Dealing With Weight Gain After Quitting Smoking

Healthy eating after quitting smoking

For many smokers, just the thought of weight gain after quitting smoking is enough to put them off the process entirely, and while smoking cessation is often linked with weight gain, there remains plenty of misinformation regarding this particular withdrawal symptom. Additionally, while weight gain may be considered unhealthy in general, the health benefits of quitting smoking far outweigh those associated with any temporary expansion of your waistline.

The good news for anyone considering quitting is that weight gain linked to smoking cessation is not an inevitability, and there are plenty of ways for you to quit for good without gaining weight. Here, we look at why smoking and weight gain are often linked, what you can do to prevent piling on the pounds, and how you can take control of your withdrawal symptoms and quit smoking for good.

Does Quitting Smoking Lead to Weight Gain?

The short answer to this question is no, not necessarily. The longer answer involves looking into the mechanisms that drive weight gain after quitting smoking. There are a number of factors to consider when quitting, and by recognising them ahead of time you can take action to prevent weight gain. Factors include:

  • Smoking speeds up your metabolism
  • Smoking suppresses your appetite
  • Food may taste better, and you may crave sugary of fatty foods after quitting
  • You may mistake nicotine cravings for hunger pangs
  • You may replace the habit of smoking with that of snacking

While all of these factors should be kept in mind when considering giving up smoking and weight gain, they can generally be split into two main categories that should be addressed separately. Here, we go into more detail about quitting smoking and weight gain so you can prepare for your stop smoking journey.

Smoking and Your Metabolism

When you smoke, the harmful chemicals and nicotine combine to speed up your metabolism, with some people showing up to 10% increase in metabolic rates1. This means that smokers generally don’t put on weight in the same way as non-smokers, with the increased metabolic rate burning calories at a faster pace.

When you quit smoking, your metabolism begins to revert to a more natural rate, and this is one of the reasons many smokers experience some kind of weight gain in the first few months of cessation. However, the fact that your body is reverting to a more natural cycle is generally considered a good thing, and as long as you take steps to mitigate weight gain when you quit smoking, you will be significantly healthier than if you continued.

Smoking and Your Appetite

Smoking affects your appetite in a variety of ways, and there are both physical and psychological factors to consider relating to weight gain and stopping smoking. Firstly, you may find that your appetite increases when you quit since nicotine works as an appetite suppressor by influencing the hypothalamic melanocortin system2. This means you are more likely to want to eat once you have quit, a clear factor for unwanted weight gain.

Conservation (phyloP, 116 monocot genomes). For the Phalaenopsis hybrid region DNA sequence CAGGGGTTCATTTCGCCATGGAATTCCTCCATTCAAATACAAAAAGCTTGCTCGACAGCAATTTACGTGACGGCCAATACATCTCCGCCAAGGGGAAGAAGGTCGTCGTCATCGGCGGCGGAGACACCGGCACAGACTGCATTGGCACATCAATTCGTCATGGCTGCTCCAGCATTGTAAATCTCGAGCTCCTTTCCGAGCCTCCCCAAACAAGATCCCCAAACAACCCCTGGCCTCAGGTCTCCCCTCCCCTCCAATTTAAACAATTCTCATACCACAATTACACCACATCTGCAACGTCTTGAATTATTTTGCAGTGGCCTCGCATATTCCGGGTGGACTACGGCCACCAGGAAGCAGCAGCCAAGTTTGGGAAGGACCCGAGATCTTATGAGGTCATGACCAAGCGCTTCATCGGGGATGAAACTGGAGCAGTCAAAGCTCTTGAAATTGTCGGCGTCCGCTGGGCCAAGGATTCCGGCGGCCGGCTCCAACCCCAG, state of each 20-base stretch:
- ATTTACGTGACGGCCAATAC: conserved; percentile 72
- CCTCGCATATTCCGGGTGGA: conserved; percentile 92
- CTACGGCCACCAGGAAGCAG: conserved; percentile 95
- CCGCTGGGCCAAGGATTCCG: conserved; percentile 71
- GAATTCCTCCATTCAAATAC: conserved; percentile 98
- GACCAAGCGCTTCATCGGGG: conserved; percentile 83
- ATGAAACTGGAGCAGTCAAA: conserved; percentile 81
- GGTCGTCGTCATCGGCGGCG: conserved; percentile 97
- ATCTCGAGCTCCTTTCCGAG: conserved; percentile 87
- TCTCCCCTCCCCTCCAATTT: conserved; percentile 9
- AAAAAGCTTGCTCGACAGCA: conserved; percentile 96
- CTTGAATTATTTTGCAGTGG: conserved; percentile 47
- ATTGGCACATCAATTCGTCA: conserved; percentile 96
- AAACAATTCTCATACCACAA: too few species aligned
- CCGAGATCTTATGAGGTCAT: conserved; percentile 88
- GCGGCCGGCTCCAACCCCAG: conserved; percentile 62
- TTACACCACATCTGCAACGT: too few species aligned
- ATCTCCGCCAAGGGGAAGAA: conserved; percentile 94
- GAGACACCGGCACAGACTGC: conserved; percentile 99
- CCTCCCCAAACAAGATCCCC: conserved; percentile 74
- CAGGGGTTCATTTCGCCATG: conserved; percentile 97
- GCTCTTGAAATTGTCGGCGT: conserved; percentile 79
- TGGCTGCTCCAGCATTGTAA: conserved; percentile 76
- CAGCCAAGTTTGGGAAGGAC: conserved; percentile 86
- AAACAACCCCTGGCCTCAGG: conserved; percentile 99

Secondly, as you deal with smoking withdrawal symptoms, you may find that your appetite changes as you try to replace the missing nicotine. This means you may crave sugary or fatty foods, as well as generally feeling hungrier more often. Additionally, studies have shown that smoking cessation leads to rapid recovery of the taste buds3, meaning that food will taste better and you’re more likely to eat more.

Finally, the simple yet habitual action of moving a cigarette to your mouth can have some surprising consequences. Many smokers discover that they subconsciously try to replace this action with snacking, keeping both your hands and mouth busy during nicotine withdrawal. This can have the unintended effect of weight gain, particularly if you are snacking on unhealthy foods.

How to Minimise Weight Gain After Quitting Smoking

There are plenty of steps you can take to minimise your chances of gaining weight after quitting smoking that target both your appetite and your metabolism. In fact, building lifestyle changes during this time that you can continue even after you have dealt with the withdrawal symptoms and cravings will ensure you remain healthy and give your body the best chance of recovery beyond the timeline for smoking cessation.

  • Exercise – Regular exercise will help mitigate any weight gain while quitting smoking by raising your metabolism. The added bonus is that exercise can help you deal with withdrawal symptoms and cravings, while also helping you feel generally healthier
  • Eat Healthily – Buying healthy produce and snacks, planning your meals, controlling your portions, and eating lots of fruit and vegetables can help you control your weight after quitting smoking and minimize overeating.
  • Chew Gum – Gum can help with your appetite while also keeping your mouth busy for prolonged periods of time.
  • Get Plenty of Rest – Sleep helps your body regulate your metabolism, so getting plenty of rest will help you minimize weight gain while also making you feel healthier.
  • Use NRT – Nicotine replacement therapy helps you deal with withdrawal symptoms and may help you control your appetite during your stop smoking journey.

It is important that you approach your decision to stop smoking with positivity, and when it comes to weight gain and quitting smoking, you can rest assured that it is not an inevitability. Additionally, the benefits of quitting far outweigh a little weight gain, and by implementing the steps above, you can work towards becoming healthier in every aspect of your life.

For more information and advice on quitting smoking, speak to you pharmacist about NRT products or contact the NHS stop smoking service in your area.

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